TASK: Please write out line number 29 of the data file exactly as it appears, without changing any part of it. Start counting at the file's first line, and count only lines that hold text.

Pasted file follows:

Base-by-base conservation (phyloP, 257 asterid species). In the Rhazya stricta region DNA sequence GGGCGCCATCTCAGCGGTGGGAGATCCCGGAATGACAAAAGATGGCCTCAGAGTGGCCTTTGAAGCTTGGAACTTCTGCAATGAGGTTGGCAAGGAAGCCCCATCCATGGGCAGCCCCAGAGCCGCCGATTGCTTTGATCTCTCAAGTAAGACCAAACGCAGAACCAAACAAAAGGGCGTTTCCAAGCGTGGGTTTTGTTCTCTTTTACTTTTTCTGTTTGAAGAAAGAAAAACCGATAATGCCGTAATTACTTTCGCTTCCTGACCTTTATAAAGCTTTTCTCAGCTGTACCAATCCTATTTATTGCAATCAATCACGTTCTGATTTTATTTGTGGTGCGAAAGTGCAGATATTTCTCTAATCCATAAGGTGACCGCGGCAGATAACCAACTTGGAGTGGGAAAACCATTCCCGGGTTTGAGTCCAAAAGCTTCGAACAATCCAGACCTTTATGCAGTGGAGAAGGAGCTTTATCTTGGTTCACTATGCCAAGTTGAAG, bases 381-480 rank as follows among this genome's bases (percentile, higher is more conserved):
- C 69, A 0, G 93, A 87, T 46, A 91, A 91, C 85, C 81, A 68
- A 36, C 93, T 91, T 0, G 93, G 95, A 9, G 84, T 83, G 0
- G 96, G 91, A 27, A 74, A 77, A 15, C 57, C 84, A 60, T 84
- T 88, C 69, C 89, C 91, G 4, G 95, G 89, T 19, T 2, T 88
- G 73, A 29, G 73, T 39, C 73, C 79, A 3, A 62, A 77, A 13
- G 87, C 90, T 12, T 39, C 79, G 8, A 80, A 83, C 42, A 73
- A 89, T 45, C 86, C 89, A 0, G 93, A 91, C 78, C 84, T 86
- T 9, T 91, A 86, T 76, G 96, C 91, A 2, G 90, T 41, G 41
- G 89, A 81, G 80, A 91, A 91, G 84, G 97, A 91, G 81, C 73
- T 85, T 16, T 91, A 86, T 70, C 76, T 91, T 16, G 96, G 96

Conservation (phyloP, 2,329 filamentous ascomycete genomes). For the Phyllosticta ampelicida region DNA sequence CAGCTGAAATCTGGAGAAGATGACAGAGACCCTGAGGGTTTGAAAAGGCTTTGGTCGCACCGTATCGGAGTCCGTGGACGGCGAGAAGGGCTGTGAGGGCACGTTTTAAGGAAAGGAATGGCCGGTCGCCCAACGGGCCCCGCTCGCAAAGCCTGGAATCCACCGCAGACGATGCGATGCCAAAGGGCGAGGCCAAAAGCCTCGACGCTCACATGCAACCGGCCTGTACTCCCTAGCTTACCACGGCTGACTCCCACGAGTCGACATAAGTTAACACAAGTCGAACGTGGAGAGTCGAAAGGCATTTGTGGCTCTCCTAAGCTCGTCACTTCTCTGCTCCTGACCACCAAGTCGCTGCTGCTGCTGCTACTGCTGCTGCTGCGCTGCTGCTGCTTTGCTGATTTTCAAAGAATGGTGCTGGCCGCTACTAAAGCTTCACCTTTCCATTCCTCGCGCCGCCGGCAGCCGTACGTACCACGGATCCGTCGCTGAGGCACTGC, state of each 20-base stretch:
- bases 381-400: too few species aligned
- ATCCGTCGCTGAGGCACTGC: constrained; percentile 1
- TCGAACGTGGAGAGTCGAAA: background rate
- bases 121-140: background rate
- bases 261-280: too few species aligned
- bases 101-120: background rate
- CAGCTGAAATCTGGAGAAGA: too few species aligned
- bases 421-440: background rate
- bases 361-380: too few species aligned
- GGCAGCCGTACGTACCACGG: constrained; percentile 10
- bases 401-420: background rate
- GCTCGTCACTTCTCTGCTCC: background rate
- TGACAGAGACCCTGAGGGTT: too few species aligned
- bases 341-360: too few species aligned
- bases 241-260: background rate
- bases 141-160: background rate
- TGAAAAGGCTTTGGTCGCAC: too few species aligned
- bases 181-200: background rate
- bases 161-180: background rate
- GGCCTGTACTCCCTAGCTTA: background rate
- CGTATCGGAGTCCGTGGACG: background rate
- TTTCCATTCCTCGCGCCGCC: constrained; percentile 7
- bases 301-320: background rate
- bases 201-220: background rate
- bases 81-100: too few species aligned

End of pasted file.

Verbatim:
- TGAAAAGGCTTTGGTCGCAC: too few species aligned